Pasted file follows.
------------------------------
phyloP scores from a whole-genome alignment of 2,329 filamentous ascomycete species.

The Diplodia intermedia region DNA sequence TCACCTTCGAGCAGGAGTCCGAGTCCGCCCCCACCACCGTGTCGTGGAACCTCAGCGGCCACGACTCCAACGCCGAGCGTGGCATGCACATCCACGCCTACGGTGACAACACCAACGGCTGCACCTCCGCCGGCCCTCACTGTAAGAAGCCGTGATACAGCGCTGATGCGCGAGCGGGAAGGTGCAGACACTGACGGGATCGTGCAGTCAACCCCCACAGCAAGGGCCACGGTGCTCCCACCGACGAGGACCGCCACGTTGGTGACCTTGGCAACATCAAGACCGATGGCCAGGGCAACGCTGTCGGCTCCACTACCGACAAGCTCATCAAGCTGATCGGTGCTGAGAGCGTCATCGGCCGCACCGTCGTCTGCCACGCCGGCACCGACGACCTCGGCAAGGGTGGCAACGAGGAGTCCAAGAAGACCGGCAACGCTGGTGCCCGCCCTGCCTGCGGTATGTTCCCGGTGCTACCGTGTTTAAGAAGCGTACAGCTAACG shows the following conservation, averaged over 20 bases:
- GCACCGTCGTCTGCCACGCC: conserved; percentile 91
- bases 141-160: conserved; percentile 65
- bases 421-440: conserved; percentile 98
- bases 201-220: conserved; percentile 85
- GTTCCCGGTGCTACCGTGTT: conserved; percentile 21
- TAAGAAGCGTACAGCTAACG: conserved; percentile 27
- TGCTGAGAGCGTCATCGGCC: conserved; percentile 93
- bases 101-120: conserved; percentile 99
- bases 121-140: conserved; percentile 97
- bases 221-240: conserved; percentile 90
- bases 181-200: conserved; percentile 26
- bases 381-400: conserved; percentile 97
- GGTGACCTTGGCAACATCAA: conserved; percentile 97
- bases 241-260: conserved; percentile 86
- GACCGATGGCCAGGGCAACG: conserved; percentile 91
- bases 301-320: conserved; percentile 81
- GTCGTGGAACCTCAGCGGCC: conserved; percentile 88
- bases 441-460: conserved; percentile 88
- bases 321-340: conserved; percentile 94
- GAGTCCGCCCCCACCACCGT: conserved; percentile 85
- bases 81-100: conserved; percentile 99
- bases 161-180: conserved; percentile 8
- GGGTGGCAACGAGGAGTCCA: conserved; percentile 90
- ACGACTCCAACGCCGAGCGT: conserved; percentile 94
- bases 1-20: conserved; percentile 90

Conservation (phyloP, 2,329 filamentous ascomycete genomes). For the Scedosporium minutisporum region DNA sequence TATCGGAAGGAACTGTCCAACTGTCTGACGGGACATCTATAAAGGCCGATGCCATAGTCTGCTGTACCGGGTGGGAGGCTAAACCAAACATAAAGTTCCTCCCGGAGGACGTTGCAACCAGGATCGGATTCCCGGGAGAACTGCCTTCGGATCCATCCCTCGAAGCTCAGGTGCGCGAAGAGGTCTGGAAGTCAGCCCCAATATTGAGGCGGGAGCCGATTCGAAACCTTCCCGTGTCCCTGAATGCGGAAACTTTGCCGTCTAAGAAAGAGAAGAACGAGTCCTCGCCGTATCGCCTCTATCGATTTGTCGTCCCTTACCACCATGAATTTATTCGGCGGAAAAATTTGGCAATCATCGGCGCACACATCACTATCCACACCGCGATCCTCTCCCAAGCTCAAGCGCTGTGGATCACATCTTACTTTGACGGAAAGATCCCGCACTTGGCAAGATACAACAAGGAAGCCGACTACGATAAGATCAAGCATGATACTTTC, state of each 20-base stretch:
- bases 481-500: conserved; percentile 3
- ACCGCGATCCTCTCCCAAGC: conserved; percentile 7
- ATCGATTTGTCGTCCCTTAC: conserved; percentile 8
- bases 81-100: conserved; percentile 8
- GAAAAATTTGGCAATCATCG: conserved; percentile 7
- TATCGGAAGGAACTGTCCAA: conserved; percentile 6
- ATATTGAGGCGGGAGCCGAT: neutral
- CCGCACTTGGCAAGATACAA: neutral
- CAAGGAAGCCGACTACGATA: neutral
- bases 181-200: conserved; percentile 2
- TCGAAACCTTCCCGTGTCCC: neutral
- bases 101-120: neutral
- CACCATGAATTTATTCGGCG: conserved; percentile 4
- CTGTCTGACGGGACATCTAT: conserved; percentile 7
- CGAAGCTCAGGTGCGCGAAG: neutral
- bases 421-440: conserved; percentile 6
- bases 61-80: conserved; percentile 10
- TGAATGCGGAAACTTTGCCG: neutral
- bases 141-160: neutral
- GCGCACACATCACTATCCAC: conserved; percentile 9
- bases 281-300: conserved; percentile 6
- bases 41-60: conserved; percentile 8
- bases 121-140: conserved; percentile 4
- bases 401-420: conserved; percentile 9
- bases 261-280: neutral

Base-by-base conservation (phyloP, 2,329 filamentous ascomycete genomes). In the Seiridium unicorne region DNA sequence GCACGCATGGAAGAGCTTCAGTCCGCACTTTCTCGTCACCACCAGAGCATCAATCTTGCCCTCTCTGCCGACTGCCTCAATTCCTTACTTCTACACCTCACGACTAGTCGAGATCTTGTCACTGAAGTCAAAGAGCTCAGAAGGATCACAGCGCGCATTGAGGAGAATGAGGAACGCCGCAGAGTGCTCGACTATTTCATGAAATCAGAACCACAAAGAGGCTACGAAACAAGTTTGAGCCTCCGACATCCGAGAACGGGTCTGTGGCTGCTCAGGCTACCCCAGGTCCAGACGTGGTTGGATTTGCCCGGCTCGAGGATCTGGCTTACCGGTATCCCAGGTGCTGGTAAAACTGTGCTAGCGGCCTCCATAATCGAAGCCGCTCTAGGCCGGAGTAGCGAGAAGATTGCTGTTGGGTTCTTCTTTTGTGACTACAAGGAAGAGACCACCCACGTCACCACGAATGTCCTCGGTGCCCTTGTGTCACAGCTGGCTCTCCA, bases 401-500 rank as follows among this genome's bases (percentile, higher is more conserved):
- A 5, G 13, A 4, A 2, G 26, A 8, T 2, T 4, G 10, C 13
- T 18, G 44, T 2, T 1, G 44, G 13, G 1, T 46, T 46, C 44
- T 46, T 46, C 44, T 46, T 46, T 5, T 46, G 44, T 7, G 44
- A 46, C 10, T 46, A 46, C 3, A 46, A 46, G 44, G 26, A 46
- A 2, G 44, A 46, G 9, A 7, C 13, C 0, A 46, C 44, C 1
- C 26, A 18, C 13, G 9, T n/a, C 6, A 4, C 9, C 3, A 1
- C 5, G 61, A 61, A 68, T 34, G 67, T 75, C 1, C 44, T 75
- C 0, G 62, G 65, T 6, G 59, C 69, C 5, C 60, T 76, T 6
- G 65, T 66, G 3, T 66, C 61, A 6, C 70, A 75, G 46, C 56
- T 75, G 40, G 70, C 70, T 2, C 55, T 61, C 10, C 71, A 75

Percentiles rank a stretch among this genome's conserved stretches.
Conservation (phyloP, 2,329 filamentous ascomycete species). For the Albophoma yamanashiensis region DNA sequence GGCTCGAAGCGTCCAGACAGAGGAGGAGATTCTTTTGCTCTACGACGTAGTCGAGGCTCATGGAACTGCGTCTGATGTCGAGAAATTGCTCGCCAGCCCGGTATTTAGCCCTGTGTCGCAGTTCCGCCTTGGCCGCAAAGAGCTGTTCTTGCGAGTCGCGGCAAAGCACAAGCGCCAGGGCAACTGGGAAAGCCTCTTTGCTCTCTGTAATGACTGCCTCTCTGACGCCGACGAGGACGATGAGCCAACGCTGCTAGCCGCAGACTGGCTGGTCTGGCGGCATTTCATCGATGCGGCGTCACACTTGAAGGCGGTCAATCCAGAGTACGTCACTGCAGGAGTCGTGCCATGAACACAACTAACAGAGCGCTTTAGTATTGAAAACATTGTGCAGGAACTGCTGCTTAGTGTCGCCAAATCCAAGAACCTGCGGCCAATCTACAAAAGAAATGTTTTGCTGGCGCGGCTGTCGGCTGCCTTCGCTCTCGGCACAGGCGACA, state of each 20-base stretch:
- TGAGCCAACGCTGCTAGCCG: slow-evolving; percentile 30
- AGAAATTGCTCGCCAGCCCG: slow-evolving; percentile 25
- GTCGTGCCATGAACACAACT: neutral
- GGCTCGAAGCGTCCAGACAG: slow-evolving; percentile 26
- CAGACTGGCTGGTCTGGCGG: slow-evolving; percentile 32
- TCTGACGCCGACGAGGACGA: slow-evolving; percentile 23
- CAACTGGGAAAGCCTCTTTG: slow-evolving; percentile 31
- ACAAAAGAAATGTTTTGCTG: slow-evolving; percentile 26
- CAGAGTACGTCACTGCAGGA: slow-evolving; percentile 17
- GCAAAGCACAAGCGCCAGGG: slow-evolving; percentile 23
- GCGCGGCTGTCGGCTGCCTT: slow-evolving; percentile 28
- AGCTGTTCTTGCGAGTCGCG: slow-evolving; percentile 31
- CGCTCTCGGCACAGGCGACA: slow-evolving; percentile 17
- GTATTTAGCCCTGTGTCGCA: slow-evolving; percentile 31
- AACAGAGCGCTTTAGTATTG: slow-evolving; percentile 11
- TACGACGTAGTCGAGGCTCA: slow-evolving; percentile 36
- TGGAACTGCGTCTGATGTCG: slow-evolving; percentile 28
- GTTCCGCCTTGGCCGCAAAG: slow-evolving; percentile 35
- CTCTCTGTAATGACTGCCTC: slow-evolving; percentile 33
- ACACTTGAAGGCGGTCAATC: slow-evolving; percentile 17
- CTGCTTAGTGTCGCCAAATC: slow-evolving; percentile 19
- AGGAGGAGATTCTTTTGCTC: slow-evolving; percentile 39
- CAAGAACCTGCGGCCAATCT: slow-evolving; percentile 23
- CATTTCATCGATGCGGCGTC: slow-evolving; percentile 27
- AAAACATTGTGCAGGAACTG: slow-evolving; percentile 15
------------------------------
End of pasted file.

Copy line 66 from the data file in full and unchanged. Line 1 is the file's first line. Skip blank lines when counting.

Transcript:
Conservation (phyloP, 2,329 filamentous ascomycete species). For the Albophoma yamanashiensis region DNA sequence GGCTCGAAGCGTCCAGACAGAGGAGGAGATTCTTTTGCTCTACGACGTAGTCGAGGCTCATGGAACTGCGTCTGATGTCGAGAAATTGCTCGCCAGCCCGGTATTTAGCCCTGTGTCGCAGTTCCGCCTTGGCCGCAAAGAGCTGTTCTTGCGAGTCGCGGCAAAGCACAAGCGCCAGGGCAACTGGGAAAGCCTCTTTGCTCTCTGTAATGACTGCCTCTCTGACGCCGACGAGGACGATGAGCCAACGCTGCTAGCCGCAGACTGGCTGGTCTGGCGGCATTTCATCGATGCGGCGTCACACTTGAAGGCGGTCAATCCAGAGTACGTCACTGCAGGAGTCGTGCCATGAACACAACTAACAGAGCGCTTTAGTATTGAAAACATTGTGCAGGAACTGCTGCTTAGTGTCGCCAAATCCAAGAACCTGCGGCCAATCTACAAAAGAAATGTTTTGCTGGCGCGGCTGTCGGCTGCCTTCGCTCTCGGCACAGGCGACA, state of each 20-base stretch: